The Fizzer worm has just passed
the year-old Klez worm
in terms of overall infections during the last month, according to antivirus company MessageLabs
. Obviously, Fizzer is a very real threat. It aggressively opens your computer to remote access and has already brought several IRC networks to their knees. It also lays the groundwork for a possible large-scale Internet-based attack in the future.
Though IRC administrators have come up with a way to contain Fizzer, I see this as only a temporary reprieve. Fizzer and other worms like it will find a way to survive.
Fizzer is not the first worm to use Kazaa; last year's Duload
did, too. Like these other viruses, Fizzer disguises itself as a music or video file within the file-sharing network. If you have the Kazaa application installed on your computer and happen to download an infected file, your system will likely become infected.
Once infected with Fizzer, your computer becomes riddled with security holes that allow others on the Internet to gain access to your personal data. One of these exploits, a Trojan horse, allows malicious users to save all of your keystrokes--possibly capturing your passwords and or credit card numbers--then broadcast that information to others on the Net.
Fizzer disguises itself as a music or video file within the file-sharing network.
Like the recent Deloder
worm, Fizzer also attempts to connect to IRC networks from your PC. Last week, the virus created so many new IRC connections that it threatened to overwhelm several IRC networks
. One such network, which normally sees 100 to 200 connections at a time, suddenly found itself with more than 1,000 virus-infested computers connected to its server.
IRC administrators are fighting back. Last week, a group of them created the Fizzer Task Force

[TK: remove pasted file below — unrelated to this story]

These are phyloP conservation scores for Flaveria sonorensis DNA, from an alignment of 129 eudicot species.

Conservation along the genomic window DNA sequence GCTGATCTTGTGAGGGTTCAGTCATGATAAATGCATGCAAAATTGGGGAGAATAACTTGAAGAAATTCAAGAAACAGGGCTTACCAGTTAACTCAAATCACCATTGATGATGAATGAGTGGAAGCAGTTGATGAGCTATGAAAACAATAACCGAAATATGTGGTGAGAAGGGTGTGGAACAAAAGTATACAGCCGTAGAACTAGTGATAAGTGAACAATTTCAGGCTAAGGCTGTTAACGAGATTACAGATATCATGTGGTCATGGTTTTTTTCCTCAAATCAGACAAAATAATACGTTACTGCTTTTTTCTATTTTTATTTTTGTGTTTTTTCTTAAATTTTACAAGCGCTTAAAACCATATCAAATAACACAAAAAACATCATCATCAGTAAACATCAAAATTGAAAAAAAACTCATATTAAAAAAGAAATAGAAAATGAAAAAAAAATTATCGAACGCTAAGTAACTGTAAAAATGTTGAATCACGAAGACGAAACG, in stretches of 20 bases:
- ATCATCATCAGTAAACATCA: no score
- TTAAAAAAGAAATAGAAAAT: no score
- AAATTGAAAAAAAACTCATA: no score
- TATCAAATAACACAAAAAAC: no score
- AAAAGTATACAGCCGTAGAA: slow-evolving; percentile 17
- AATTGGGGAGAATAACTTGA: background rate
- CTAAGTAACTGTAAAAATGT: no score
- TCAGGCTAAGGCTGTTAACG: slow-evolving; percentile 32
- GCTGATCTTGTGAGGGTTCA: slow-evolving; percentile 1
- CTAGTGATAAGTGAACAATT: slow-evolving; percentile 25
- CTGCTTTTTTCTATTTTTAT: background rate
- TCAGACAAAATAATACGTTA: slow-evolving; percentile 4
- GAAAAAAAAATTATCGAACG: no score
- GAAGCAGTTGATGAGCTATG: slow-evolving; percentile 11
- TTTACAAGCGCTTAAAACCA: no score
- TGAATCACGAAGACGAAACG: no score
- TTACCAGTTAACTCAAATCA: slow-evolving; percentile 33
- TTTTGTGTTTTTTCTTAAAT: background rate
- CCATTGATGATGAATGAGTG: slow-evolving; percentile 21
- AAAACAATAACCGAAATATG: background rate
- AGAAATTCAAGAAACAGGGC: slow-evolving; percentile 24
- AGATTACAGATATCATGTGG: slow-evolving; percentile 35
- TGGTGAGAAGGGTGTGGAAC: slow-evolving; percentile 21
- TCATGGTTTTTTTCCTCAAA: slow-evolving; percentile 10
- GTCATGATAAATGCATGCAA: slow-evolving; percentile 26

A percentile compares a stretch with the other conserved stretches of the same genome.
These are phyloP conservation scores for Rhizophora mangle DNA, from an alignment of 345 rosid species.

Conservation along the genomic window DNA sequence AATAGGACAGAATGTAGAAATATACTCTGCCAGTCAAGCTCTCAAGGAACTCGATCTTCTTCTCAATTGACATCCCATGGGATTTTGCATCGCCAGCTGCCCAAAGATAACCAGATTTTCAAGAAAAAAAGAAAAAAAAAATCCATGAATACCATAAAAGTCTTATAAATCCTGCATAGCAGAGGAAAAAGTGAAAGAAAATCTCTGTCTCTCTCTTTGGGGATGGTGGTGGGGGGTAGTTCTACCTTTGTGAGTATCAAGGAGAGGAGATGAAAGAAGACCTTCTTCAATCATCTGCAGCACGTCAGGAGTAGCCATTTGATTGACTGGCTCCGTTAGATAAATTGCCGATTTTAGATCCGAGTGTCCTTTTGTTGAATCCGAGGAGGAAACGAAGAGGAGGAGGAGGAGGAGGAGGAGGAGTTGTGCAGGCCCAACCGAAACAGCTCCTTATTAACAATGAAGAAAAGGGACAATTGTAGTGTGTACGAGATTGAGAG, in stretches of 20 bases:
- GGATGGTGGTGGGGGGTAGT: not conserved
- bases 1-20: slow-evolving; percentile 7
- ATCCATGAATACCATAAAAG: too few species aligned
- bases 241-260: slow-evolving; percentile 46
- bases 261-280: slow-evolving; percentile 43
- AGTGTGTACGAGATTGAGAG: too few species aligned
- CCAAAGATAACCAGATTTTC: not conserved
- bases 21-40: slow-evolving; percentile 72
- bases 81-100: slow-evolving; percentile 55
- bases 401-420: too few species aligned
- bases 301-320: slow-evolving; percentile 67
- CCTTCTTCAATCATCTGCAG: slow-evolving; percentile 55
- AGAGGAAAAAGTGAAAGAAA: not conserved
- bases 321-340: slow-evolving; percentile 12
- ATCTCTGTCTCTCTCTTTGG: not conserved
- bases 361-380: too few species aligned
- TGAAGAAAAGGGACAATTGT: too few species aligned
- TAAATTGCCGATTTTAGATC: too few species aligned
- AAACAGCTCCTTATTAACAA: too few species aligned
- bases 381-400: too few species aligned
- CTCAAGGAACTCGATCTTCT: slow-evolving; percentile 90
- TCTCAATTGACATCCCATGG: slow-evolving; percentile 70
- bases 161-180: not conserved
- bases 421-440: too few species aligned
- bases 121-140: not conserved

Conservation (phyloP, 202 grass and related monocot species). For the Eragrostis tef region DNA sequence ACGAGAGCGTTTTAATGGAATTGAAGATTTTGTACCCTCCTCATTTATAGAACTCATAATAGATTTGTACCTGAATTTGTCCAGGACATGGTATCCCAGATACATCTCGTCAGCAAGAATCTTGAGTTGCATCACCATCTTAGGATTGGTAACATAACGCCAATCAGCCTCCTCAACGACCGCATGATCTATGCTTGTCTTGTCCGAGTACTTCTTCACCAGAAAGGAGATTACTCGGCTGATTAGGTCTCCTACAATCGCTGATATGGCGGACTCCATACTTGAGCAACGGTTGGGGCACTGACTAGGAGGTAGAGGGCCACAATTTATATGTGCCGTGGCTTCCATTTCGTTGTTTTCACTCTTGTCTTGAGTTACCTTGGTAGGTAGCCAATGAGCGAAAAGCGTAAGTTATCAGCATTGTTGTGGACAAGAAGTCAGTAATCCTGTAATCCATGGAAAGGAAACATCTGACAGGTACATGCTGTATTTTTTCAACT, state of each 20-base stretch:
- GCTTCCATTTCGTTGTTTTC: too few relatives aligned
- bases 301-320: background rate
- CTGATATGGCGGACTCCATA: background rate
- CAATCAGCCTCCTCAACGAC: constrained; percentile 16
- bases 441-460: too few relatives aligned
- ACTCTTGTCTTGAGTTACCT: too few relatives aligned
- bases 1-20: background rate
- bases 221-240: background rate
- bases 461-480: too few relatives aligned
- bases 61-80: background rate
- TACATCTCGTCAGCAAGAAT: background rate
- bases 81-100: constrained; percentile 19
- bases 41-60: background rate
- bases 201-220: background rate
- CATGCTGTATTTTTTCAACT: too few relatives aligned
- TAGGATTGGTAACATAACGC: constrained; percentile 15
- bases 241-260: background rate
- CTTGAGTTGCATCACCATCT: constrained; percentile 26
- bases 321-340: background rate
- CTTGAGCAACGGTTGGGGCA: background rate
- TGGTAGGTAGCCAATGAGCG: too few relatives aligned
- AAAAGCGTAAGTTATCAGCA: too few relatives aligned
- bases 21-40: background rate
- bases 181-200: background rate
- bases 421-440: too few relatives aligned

. Knowing that Fizzer automatically updates itself via GeoCities servers, the task force found those servers and changed the update code. Now, when a Fizzer-infected PC contacts the servers, the code that's supposed to update the worm uninstalls it instead.
This, of course, opens up a debate over whether the task force should be running code on other people's machines without their knowledge. I, for one, think it's wrong. Whatever your opinion on the matter, the technique is not foolproof. Virus authors need only encrypt their update code to avoid this type of meddling.
Persistent little bugger
What differentiates Fizzer from other viruses is how aggressively it tries to open your computer to the outside world. Fizzer creates its own remote console on an open TCP port to listen for outside communications. It contains an HTTP server, which displays information about the infected computer--such as its system time, OS version, and usernames and passwords for IRC and AOL Instant Messenger--to outsiders (namely, the virus writer or other malicious users). And Fizzer doesn't just bring Trojan horses to your computer, it also provides a means for outsiders to install other Trojans on your PC without your knowledge.
If you don't yet have antivirus protection, what's stopping you?
Though it hasn't happened yet, I believe a worm like Fizzer might eventually be used to carry out a large distributed denial-of-service attack. By infecting Windows computers worldwide and maintaining active communications with those machines, the virus writer or other malicious users could, in a short amount of time, enlist those machines in a more damaging viral assault.
While good firewall software is an excellent defense against this type of activity, recent worms such as Fizzer have attempted to shut down antivirus apps (some of which come bundled with firewalls). The sure way to protect your system, of course, is to update your antivirus signature files to block Fizzer before it becomes active on your desktop. If you don't yet have antivirus protection, what's stopping you?
Are the Fizzer Task Force's actions justified? Why or why not? Have you ever been infected? What happened? TalkBack to me!